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Corona conditional business closure - BGH gives flat reduction of the rent by 50% refusal

19. January 2022
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From Probandt
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Reading time: ca. 2 Minuten

In a ruling published on January 12, 2022 (XII ZR 8/21), the Federal Court of Justice ruled that in the event of a store closure due to a sovereign measure to combat the COVID 19 pandemic, a claim by the tenant of commercially used premises for an adjustment of the rent due to disturbance of the basis of the business pursuant to Section 313 (1) of the German Civil Code (Bürgerliches Gesetzbuch - BGB) may in principle be considered.

At the same time, the Federal Court of Justice emphasized that this did not automatically mean that the tenant could always demand an adjustment of the rent for the period of the closure. Whether it would be unreasonable for the tenant to adhere to the unchanged contract also requires a comprehensive consideration in this case, in which all circumstances of the individual case must be taken into account. A general approach according to which the rent is to be reduced by half does not meet these requirements.

Instead, a comprehensive assessment based on the individual case is required, in which it is first of all important which sales losses the tenant has suffered as a result of the closure of the store, whereby, however, only the specific rental property and not a possible group turnover is to be taken into account (unfortunately, the Federal Court of Justice does not expressly comment on the highly relevant question of whether and to what extent sales from online trading are to be taken into account). However, an actual threat to the economic existence of the tenant is not required.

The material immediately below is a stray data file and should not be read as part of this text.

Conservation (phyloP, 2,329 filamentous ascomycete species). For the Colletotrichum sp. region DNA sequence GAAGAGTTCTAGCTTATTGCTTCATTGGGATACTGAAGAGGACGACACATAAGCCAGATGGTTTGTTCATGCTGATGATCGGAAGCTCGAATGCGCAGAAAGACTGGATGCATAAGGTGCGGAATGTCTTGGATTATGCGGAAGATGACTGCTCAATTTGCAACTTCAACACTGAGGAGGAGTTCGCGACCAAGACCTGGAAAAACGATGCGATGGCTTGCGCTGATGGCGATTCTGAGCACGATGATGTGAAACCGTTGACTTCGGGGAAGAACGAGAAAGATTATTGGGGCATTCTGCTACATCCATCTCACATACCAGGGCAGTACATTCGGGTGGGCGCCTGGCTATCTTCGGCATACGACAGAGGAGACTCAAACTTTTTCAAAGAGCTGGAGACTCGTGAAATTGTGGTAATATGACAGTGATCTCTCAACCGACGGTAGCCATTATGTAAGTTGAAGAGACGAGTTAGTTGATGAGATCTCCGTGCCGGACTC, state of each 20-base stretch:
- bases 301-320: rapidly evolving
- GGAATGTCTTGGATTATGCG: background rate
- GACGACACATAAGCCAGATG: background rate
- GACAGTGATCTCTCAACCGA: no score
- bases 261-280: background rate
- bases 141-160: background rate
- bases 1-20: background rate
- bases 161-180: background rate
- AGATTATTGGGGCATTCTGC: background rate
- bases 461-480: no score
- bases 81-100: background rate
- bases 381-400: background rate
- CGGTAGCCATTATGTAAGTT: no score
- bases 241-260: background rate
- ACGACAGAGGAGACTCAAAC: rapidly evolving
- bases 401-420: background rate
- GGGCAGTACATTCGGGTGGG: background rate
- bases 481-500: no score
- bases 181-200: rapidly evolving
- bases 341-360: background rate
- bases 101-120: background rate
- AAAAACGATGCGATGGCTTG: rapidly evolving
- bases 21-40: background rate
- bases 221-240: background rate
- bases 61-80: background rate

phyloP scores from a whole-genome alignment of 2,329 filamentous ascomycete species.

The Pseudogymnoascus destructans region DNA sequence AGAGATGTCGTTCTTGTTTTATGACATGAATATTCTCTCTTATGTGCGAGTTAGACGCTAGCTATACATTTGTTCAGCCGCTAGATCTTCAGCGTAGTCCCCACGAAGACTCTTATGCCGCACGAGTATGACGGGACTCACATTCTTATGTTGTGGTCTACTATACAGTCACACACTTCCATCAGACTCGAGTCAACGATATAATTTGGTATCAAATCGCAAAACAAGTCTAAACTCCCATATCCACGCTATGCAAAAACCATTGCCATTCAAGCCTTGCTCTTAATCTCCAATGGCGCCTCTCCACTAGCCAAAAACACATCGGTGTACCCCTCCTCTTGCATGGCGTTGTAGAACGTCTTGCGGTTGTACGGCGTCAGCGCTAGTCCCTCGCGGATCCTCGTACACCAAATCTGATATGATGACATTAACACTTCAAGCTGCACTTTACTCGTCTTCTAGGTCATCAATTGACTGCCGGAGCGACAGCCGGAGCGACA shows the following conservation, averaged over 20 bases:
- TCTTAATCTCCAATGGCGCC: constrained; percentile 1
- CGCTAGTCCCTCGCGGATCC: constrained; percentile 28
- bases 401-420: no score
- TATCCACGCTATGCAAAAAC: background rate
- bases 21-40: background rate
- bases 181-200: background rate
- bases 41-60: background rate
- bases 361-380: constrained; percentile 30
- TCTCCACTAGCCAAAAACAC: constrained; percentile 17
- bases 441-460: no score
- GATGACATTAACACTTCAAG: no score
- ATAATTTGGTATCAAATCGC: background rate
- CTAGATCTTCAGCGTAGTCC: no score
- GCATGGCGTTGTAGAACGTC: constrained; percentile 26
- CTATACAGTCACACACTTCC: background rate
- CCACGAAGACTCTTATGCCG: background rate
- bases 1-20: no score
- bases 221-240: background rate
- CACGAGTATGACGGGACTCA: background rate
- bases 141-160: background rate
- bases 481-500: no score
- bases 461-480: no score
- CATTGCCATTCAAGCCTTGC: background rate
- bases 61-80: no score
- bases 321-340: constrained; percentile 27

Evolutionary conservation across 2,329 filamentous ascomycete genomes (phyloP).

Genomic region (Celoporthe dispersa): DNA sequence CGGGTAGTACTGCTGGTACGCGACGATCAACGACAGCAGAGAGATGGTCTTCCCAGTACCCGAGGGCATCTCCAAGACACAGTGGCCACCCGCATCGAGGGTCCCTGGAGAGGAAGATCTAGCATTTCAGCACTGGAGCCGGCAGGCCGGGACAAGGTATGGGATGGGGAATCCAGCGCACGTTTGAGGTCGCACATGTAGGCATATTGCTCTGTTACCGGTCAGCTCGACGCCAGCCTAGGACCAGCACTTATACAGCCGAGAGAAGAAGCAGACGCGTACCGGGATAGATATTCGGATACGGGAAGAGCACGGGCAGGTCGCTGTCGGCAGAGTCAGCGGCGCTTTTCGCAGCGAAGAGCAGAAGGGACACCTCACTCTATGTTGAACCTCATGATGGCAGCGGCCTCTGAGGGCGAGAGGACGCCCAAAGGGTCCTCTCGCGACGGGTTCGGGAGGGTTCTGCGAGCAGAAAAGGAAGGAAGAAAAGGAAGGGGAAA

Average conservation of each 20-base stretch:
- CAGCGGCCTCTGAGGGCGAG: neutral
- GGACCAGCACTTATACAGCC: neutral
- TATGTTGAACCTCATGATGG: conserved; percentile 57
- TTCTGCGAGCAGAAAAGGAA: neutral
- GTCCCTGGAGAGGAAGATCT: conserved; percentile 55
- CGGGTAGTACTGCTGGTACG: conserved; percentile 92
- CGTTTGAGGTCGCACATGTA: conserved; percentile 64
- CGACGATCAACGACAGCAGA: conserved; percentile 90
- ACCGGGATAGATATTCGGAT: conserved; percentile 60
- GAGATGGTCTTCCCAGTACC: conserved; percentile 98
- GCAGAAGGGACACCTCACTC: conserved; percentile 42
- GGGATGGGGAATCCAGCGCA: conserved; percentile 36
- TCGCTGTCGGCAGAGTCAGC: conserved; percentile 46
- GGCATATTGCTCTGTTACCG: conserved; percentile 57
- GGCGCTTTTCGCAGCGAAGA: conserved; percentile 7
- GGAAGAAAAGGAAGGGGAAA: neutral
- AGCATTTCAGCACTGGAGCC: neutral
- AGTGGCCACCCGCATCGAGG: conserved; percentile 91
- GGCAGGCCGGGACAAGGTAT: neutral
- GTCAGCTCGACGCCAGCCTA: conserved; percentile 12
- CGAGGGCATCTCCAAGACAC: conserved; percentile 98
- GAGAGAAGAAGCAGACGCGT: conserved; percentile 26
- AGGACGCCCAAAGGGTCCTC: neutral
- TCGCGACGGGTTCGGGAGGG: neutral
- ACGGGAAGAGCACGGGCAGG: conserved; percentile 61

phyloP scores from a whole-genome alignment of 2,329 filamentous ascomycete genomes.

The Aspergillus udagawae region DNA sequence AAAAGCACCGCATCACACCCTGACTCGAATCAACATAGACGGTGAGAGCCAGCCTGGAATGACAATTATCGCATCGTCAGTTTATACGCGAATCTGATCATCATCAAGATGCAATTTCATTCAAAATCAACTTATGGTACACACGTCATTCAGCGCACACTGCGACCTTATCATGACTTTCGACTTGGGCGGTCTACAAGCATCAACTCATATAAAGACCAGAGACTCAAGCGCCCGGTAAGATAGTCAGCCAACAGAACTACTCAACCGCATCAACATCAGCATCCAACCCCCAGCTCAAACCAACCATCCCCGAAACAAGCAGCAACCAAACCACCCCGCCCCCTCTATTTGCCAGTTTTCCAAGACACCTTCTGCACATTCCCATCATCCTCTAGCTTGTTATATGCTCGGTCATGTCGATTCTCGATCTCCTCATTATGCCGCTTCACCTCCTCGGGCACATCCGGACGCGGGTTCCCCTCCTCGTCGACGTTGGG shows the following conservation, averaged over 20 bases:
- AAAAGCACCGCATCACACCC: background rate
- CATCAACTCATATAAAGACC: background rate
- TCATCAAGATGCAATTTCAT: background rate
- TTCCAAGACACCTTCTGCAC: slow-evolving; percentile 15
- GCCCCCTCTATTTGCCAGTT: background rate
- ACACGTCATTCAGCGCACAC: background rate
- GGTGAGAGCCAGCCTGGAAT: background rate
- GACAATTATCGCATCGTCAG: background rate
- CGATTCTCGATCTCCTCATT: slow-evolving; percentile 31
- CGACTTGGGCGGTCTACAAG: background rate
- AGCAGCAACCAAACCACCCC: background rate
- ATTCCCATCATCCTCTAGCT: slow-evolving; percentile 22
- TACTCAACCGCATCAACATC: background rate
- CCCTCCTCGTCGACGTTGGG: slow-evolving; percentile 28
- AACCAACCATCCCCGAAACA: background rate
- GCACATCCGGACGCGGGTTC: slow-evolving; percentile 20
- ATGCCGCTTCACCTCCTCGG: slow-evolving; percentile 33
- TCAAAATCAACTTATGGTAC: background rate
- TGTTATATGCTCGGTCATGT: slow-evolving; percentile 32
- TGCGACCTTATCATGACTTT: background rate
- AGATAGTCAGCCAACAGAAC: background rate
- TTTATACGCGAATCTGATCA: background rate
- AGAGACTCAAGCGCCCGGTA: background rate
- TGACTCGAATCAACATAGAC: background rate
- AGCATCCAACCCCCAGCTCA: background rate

It may also be necessary to take into account what measures the tenant has taken or could have taken to reduce the impending losses during the closure of the business, and what financial resources the tenant has obtained or could have obtained from state benefits to compensate for the pandemic-related disadvantages and from any business interruption insurance.

At the same time, the Federal Court of Justice emphasizes that the interests of the landlord must also be taken into account in the required weighing of interests.

The decision of the Federal Supreme Court confirms the advisory approach of Probandt Rechtsanwälte. Whether and to what extent a court will ultimately arrive at an adjustment of the rent on the basis of the comprehensive weighing of individual cases stipulated by the Federal Court of Justice is hardly predictable. Mutual solutions are therefore generally preferable to litigation.

If you have any questions on this topic, please contact Claudia Frank, attorney and notary Dr. Wolfgang Probandt, or attorney and notary Dr. Ruben Pisal.

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